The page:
by David Safier
Soon-to-be-ex State Senator Rich Crandall is lucky he can double dip, or he and his family could be without healthcare for a few weeks. If I were an anti-Obamacare Republican, I might say, "Why should Arizona keep covering your health care when you're not doing your job? It's your problem, not ours. Suck it up, Rich, be a man." Instead I'll say I'm happy for Crandall that he won't be in the terrifying position of having to balance his family's physical health with its financial health if someone had the bad fortune of becoming seriously ill while he was without insurance. And I'll go on to say, I'm pleased for the whole country that those kinds of dilemmas will lessen greatly once Obamacare gets going.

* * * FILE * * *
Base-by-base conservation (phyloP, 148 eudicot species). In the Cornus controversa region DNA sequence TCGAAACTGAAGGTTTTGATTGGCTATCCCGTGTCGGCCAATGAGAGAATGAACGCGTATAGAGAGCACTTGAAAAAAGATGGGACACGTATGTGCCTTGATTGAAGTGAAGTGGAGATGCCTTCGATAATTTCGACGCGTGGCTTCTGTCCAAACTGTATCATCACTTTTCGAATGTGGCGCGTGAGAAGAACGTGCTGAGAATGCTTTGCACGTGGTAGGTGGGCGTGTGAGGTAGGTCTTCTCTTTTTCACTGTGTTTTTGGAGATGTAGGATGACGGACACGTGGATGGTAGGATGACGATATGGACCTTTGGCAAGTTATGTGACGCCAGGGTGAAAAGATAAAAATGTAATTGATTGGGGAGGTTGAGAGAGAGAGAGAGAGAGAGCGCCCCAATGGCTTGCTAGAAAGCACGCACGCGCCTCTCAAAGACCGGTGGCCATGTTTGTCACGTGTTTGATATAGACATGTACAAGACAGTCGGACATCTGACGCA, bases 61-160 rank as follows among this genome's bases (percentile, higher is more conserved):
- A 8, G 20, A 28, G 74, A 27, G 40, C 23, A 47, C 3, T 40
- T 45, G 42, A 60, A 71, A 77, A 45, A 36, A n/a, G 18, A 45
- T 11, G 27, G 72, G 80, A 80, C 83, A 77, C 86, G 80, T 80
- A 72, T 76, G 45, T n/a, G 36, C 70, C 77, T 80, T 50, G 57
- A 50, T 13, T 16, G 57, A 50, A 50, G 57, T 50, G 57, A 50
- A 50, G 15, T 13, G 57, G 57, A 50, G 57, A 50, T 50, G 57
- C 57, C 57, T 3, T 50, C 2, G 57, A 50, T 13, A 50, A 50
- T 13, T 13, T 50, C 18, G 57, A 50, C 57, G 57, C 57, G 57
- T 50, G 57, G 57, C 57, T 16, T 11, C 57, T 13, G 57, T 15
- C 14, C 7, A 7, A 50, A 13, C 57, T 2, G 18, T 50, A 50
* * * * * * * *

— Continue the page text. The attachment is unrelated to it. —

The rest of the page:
Crandall is leaving — actually, has already left — to be director of the Wyoming Department of Education, but he won't get Wyoming health insurance until September 1, and he was supposed to quit his senator position August 16. Two of his kids are currently healthy but have serious pre-existing conditions that make the family especially vulnerable if Crandall is without health care.
Crandall's a moderate, by Arizona Republican standards, anyway. He's one of the R legislators who voted for Medicaid expansion. Still, I wonder if his brush with losing his health care is enough to turn him into a champion of Obamacare. Since Republicans seem to lack an empathy gene, it usually takes some kind of personal experience ("Oh my God, this is happening to me! We've got to do something!") to change their hearts.